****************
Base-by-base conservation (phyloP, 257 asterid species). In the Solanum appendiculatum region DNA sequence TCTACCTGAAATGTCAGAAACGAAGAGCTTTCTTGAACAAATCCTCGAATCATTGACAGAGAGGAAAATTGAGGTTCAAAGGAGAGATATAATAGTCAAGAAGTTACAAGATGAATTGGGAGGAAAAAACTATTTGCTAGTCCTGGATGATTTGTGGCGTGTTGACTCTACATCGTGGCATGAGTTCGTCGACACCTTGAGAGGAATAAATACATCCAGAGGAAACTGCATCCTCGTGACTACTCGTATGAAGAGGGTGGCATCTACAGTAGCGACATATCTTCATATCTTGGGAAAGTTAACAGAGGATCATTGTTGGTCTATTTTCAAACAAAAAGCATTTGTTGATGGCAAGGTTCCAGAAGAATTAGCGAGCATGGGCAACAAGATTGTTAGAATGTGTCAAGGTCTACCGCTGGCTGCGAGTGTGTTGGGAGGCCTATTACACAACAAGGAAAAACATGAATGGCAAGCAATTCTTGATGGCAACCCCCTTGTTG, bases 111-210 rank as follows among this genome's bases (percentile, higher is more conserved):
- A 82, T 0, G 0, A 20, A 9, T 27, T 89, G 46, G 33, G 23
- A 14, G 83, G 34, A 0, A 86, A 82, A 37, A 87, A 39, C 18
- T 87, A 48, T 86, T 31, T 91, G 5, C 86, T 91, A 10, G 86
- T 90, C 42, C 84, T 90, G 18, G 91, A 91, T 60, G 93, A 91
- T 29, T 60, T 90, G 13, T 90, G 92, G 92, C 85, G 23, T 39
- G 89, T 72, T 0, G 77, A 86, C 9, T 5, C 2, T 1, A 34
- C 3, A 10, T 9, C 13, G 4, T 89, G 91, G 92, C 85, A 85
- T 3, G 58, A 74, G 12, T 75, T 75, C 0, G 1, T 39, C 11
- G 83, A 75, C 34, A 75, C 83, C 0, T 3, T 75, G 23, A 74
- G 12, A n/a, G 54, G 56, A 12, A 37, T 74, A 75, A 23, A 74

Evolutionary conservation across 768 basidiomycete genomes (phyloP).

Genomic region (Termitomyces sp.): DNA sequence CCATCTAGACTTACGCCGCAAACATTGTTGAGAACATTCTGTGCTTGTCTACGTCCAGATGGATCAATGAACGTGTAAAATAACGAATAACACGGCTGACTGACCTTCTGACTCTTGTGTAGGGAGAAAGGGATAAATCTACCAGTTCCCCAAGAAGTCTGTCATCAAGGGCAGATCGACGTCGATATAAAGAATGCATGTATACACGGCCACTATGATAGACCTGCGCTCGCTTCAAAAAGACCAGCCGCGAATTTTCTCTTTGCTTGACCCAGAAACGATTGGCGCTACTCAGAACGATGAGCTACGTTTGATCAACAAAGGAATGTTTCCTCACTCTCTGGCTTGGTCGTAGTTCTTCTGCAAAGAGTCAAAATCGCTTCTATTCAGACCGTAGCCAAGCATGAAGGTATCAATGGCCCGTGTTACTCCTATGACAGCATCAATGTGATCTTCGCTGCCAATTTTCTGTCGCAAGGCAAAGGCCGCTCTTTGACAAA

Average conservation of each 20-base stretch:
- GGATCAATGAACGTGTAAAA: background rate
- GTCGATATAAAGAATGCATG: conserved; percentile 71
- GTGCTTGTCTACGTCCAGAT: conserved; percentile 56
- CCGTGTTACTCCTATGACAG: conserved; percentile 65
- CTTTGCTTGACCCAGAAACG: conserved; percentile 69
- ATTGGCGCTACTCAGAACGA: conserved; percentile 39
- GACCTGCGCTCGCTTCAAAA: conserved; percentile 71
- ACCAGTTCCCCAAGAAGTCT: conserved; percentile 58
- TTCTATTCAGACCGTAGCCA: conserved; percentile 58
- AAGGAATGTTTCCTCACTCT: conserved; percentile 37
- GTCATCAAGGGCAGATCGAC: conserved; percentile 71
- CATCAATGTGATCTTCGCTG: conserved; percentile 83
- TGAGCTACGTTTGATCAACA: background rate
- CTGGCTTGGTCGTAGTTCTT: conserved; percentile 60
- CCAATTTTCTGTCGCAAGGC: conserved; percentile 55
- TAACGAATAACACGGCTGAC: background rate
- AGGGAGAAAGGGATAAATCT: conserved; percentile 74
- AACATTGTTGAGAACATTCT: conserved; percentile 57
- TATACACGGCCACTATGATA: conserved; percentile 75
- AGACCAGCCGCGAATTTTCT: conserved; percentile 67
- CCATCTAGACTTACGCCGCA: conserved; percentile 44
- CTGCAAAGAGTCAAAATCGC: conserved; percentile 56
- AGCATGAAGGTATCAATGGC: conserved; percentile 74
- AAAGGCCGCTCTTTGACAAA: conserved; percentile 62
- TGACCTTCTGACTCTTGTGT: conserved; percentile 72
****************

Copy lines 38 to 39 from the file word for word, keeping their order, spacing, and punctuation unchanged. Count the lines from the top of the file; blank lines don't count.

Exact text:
- AAAGGCCGCTCTTTGACAAA: conserved; percentile 62
- TGACCTTCTGACTCTTGTGT: conserved; percentile 72